But the rain definitely hurt the fair’s attendance. Luckily, you can’t stop BHM family. All through the three days, fans stopped by the booth to say hi and have pictures taken with me. How fun! We got to visit with a whole lot of really nice people.

BHM-Family

Will-Tom-MREA

And this week I get to do it all over again. Thursday, I’m flying down to Des Moines, Iowa, to speak and man the BHM booth at the very first Midwest Self Reliance Festival. I’ll be giving a keynote presentation on Friday and another presentation on Saturday. So if you get a chance to come, you’ll help support a new venture as well as be able to listen to several noted speakers and check out many useful products to help your quest for self reliance. Stop by the booth and say hi! The festival runs from Friday the 28th through Sunday. (But I won’t be there on Sunday due to flight arrangements.) — Jackie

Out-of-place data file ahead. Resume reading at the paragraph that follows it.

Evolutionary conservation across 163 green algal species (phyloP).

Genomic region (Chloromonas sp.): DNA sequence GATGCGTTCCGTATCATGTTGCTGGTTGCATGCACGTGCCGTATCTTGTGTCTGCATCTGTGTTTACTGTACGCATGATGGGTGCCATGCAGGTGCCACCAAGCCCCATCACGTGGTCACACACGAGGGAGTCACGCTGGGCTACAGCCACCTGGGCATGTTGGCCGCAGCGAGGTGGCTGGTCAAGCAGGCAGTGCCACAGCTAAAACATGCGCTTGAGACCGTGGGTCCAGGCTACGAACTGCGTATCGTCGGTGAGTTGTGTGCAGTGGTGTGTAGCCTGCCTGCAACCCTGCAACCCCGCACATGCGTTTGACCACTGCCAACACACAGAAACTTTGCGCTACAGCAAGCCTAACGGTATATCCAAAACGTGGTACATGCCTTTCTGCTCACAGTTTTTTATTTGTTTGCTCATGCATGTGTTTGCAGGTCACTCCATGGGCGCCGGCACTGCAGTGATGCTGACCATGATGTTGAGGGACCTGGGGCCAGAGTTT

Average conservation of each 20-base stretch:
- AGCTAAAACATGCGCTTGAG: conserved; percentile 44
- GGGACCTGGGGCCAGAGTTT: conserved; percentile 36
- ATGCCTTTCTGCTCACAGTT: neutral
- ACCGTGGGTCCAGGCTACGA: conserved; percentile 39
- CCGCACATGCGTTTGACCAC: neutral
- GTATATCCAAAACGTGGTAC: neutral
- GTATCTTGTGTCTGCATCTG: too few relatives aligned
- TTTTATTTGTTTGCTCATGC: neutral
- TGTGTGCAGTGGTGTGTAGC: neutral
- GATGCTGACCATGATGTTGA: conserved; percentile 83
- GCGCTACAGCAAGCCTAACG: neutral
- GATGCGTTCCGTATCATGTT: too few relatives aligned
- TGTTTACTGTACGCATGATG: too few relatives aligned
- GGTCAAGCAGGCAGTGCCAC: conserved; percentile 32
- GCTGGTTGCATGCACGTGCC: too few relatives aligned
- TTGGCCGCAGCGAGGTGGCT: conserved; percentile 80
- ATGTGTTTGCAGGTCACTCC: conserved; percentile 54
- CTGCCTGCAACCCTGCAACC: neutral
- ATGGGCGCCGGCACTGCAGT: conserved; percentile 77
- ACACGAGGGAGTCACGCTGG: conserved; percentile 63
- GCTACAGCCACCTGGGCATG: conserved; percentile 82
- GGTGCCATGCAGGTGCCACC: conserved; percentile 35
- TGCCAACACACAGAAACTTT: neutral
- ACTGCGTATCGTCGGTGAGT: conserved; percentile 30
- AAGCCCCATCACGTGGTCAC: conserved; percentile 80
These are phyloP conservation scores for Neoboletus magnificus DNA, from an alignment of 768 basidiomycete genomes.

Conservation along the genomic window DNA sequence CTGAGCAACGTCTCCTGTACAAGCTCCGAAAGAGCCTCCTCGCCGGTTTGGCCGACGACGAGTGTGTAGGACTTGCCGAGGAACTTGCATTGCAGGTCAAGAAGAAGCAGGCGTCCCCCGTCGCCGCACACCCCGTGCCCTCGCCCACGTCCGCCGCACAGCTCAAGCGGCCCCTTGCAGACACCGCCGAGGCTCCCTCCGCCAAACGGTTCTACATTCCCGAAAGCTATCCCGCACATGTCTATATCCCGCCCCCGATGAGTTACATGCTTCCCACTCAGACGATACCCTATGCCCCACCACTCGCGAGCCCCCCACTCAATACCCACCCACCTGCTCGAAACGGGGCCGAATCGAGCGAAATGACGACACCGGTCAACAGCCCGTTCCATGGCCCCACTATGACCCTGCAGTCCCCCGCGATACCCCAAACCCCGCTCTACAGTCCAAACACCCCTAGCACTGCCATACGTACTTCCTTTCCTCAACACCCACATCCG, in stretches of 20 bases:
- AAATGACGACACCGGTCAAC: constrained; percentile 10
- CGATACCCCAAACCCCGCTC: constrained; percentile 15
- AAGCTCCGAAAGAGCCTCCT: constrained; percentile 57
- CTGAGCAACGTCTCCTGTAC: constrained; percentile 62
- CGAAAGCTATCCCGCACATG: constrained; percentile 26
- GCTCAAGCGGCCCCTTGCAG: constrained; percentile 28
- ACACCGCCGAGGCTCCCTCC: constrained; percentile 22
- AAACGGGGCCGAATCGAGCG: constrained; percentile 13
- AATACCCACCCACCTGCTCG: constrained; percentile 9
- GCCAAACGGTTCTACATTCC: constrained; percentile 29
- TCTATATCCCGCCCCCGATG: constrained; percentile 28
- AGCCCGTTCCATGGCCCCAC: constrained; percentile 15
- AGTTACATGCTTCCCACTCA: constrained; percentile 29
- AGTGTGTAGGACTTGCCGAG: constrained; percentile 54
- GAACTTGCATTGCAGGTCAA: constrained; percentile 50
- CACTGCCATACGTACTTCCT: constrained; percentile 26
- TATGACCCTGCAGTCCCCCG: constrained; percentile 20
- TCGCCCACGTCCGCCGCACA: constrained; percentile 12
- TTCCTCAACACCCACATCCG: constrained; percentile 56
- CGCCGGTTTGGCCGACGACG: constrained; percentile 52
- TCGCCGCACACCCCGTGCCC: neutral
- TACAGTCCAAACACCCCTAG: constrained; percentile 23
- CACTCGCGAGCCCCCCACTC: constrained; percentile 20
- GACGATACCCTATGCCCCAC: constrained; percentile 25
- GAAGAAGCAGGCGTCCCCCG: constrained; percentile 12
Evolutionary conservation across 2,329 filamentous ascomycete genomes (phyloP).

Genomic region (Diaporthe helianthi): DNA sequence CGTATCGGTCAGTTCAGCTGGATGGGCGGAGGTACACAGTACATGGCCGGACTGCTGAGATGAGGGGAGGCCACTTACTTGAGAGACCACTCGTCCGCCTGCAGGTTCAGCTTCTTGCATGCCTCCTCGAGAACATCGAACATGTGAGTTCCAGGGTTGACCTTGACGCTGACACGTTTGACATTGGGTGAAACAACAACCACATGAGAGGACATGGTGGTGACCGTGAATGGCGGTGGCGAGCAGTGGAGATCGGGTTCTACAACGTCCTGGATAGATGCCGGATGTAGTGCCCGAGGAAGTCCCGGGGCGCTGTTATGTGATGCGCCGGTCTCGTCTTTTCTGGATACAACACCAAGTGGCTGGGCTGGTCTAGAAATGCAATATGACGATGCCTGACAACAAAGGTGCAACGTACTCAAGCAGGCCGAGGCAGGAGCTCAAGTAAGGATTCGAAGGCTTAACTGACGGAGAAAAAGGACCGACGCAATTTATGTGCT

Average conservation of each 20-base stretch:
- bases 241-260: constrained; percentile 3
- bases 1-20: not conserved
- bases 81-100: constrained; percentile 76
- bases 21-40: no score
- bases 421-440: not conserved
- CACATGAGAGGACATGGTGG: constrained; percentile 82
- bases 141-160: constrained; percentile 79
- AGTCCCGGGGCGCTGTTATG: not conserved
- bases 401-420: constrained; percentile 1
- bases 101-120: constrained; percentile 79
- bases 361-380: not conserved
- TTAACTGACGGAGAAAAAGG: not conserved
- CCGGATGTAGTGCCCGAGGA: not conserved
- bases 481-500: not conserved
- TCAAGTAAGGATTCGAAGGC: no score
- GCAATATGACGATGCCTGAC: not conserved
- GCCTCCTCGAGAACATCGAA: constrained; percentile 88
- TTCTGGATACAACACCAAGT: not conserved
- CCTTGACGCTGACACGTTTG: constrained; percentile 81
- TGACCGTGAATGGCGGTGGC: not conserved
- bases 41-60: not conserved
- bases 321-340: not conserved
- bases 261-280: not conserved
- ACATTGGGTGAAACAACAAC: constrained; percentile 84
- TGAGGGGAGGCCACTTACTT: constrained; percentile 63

Jackie Clay

Q and A: sugar in canning and spraying the orchard

Friday, June 21st, 2013

Sugar in canning

Is there a reason why so much sugar is in most canning or baking recipes? As an old guy with diabetes I’ve learned that most fruit has natural sugar that it doesn’t seem necessary to add more sugar. And I sure do like those rhubarb/strawberry and rhubarb/blue berry pies but not all the sugar. Is all that sugar really needed?

Wes Thayer
Junction City, Oregon

When canning fruit, you don’t need sugar; It’s just a taste thing. But with baking, as in your rhubarb pies, you do need some sort of sweetener, either stevia, Splenda, or sugar or you’ll pucker for sure. — Jackie

Spraying the orchard

Do you spray anything in your orchard to combat disease and insect damage – specifically curculio and borer damage? I know your chickens patrol beneath the trees, but do you use any other means? We are using neem oil and Surround but are still having trouble with the soft fruits and apples.